Disclaimer: This page may contain affiliate links. We may earn a small commission for purchases made through links in this post, at no extra cost to you.
So what do multiple sclerosis and pregnancy have in common? Well according to research, it may be the best treatment for MS. Now that's not good news for men or children with MS. But for women of child-bearing age it can be great news.
Women between the ages of 20 and 40 are the group most likely to develop multiple sclerosis. If they are in a relationship and planning to have children, they can rest assured that MS will more than likely help rather than hurt them.
The researchers at both the Oregon Health and Science University and Portland Veterans Affairs Medical Center figured out why. They found that estrogen; a hormone produced in abundance during pregnancy, is the reason.
Estrogen boosts the expression and number of regulatory cells that are key to fighting MS. It is also beneficial in fighting other autoimmune diseases as well. The hormone augments a compartment containing T cells known as CD4+CD25+, and a regulatory protein called FoxP3.
Now if that means something to you, then great. But for the rest of us, the two important terms are regulatory or something that regulates – in this case the protein FoxP3. The second is T cells.
The T cell (CD4+CD25+) is found to be deficient in people with MS. In animals, when these cells are removed, they get an autoimmune disease. The cells protect mice against EAE, or experimental autoimmune encephalomyelitis. This is an animal model for MS in humans.
So the short story is, estrogen treatment increases the production of the regulatory or T cells. In women with multiple sclerosis and pregnancy the estrogen is produced already. So no wonder you feel better when you're having a baby.
Estrogen is 50 to 100 times higher in women who are pregnant. The link between less symptoms, multiple sclerosis, and pregnancy, is not directly because of the amount of estrogen. It is more about what estrogen does.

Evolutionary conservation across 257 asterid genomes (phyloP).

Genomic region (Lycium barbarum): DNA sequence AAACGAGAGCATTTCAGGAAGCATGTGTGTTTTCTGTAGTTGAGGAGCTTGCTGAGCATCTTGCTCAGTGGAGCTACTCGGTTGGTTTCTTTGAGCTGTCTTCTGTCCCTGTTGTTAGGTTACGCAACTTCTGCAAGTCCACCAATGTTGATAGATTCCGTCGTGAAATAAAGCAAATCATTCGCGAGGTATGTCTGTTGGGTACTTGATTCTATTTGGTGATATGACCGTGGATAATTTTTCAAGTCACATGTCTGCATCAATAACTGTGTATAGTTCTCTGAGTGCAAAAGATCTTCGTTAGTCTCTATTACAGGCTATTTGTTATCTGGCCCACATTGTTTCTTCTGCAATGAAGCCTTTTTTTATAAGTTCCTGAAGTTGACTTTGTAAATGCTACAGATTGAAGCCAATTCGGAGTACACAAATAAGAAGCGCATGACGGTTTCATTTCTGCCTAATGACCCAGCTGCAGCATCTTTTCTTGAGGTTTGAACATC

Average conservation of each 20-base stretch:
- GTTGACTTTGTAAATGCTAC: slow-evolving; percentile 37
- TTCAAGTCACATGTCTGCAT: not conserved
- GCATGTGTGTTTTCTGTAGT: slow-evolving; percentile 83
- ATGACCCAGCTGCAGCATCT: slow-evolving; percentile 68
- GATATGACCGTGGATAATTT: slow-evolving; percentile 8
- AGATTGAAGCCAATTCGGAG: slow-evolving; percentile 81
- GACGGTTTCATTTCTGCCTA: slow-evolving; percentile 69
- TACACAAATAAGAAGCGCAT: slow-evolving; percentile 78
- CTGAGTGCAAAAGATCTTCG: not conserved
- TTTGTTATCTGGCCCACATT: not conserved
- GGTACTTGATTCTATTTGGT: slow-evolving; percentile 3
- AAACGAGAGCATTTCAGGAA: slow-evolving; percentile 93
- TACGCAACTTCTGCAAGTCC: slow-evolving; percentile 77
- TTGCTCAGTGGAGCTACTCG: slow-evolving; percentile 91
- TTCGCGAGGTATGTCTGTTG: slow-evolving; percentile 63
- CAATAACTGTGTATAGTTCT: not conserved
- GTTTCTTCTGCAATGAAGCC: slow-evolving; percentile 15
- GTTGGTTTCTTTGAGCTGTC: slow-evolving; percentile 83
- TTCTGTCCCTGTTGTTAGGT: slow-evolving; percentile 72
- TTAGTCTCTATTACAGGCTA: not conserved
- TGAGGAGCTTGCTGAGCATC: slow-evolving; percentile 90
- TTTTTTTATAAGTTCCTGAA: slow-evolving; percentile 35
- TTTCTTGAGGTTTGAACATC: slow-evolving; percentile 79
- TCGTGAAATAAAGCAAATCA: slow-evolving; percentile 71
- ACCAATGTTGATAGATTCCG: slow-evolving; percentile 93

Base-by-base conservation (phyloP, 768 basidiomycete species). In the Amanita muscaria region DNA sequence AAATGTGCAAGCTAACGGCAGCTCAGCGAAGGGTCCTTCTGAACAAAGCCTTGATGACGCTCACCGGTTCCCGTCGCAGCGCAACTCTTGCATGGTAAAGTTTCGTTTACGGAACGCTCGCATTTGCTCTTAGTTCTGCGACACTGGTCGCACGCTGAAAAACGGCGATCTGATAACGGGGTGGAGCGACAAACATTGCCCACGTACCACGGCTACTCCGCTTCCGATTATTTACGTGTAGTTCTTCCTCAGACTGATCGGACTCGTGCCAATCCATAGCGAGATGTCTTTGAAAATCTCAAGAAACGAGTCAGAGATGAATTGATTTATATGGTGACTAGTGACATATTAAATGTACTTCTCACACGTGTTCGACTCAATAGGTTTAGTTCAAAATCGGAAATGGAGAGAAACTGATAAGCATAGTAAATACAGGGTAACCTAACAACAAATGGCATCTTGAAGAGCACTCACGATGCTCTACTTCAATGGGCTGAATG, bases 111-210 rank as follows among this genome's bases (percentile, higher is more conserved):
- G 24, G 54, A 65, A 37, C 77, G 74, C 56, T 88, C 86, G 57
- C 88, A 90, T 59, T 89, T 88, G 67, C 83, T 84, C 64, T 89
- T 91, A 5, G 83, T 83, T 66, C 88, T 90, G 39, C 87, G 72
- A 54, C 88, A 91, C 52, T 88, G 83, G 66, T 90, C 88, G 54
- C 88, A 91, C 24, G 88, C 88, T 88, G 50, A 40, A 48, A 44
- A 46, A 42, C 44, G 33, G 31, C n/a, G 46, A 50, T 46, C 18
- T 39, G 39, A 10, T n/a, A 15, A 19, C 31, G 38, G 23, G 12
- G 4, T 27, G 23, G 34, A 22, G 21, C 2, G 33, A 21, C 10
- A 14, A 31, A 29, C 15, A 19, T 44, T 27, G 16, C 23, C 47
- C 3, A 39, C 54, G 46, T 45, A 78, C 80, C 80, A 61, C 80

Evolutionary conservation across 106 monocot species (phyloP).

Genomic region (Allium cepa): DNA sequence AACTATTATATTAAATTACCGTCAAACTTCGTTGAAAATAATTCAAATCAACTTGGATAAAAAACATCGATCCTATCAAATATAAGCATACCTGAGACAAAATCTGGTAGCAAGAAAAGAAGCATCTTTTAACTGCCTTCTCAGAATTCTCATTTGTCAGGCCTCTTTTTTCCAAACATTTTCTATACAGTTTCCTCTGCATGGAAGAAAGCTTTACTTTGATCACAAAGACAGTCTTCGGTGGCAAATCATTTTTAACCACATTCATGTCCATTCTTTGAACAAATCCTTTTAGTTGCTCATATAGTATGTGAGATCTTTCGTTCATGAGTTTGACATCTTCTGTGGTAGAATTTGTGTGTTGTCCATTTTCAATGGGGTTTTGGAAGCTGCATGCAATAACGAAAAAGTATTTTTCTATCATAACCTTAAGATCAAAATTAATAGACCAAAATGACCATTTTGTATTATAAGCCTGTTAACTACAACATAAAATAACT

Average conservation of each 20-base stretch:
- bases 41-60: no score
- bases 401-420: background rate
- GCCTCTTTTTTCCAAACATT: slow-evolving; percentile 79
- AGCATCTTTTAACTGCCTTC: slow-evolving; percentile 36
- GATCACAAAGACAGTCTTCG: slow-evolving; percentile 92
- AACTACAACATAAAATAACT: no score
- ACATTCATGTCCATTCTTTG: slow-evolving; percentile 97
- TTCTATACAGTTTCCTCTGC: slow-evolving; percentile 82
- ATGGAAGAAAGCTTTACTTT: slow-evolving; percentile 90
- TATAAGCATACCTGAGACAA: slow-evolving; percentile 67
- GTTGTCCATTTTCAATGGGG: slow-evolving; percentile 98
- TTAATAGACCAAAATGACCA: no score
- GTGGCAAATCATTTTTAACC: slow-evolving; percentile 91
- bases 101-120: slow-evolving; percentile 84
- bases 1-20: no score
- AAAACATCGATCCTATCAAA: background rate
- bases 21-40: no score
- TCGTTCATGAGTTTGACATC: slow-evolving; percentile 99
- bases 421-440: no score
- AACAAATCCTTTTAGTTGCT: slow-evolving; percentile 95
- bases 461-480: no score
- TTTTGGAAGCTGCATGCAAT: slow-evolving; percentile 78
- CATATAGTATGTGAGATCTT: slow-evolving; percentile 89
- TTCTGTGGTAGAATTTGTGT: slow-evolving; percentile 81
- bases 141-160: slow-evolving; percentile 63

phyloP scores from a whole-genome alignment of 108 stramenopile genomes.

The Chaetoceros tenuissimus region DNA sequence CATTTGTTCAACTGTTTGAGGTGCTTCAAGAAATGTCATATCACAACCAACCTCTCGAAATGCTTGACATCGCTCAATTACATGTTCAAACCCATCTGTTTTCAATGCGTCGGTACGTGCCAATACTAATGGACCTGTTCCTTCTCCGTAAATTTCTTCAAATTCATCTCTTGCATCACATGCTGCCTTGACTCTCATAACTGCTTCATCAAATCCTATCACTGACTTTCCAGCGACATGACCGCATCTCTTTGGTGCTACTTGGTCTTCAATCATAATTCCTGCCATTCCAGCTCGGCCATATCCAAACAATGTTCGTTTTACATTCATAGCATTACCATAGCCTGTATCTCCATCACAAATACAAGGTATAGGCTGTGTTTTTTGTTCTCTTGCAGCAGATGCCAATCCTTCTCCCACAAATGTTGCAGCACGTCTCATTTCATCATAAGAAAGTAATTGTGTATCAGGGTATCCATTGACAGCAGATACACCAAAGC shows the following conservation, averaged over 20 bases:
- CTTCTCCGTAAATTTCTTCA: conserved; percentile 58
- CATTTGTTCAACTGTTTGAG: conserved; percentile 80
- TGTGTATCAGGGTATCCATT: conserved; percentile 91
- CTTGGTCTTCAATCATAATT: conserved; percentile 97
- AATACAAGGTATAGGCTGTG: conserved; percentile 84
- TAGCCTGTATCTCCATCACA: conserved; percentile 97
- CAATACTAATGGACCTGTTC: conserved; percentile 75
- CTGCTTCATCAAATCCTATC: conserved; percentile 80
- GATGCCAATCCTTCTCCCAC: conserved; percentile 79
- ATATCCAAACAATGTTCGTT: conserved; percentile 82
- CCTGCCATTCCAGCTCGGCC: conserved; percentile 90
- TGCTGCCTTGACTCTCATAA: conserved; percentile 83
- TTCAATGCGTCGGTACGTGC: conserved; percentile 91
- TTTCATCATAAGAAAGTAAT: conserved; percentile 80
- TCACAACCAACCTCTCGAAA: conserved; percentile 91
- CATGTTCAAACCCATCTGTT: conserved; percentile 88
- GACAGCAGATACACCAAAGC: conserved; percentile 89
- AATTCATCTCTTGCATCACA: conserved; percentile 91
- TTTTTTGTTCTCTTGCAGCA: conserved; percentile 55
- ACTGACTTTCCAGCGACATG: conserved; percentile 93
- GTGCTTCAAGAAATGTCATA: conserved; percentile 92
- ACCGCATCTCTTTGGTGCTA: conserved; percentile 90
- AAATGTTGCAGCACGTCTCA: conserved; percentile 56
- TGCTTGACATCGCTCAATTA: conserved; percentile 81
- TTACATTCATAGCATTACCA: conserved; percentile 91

Higher estrogen levels during pregnancy help the body naturally defend itself against its own immune system. Fetal tissue produce self-antigen proteins (self-Ags). These proteins can cause the mothers body to reject or abort the fetus. This is similar to the chronic inflammation in MS.
Many women have told their doctors that they feel great during their pregnancies. Their MS symptoms improved dramatically. And they went into remission.
A study was even done to treat MS patients with estriol, the same hormone produced by the body during pregnancy. It is an oral therapy and it actually helped.
However, hormone therapy can have side-effects if used long term. So scientists want to develop estrogen-like drugs. They want to find something that will help MS patients, but without the bad side-effects.
So ladies, MS and pregnancy do go together. If you planned to get pregnant and you have been diagnosed with MS, don't worry. Your symptoms will more than likely go into remission. Yeah for estrogen! Sorry men (and anyone else who can't or doesn't want to get pregnant).
Hopefully researchers will come up with a way to harness the beneficial effects of estrogen for everyone. That way having multiple sclerosis and pregnancy won't be the only way you can feel better.
Go from Multiple Sclerosis and Pregnancy to Living with Multiple Sclerosis
Go to Living with MS - Family Issues
"Life in Spite of MS is a participant in the Amazon Services LLC Associates Program, an affiliate advertising program designed to provide a means for sites to earn advertising fees by advertising and linking to Amazon.com. We're also part of the Ebay Partner Network, another affiliate program."
We'd also like you to know it doesn't cost one cent more when you click through the links here on our blog. Not one single penny. And we will make a little extra cash when you do click through. We'll be ever so appreciative. You also have our word that we'll only link to things that we would use ourselves, (or wish we could have or use).
Cir & Akrista
You are reading original content written by Akrista or Cir L'Bert of Life in Spite of MS. If you enjoyed reading this blog, please consider following us on Facebook, Twitter, Pinterest, and Instagram. See you there!
New! CommentsHave your say about what you just read! Leave me a comment in the box below.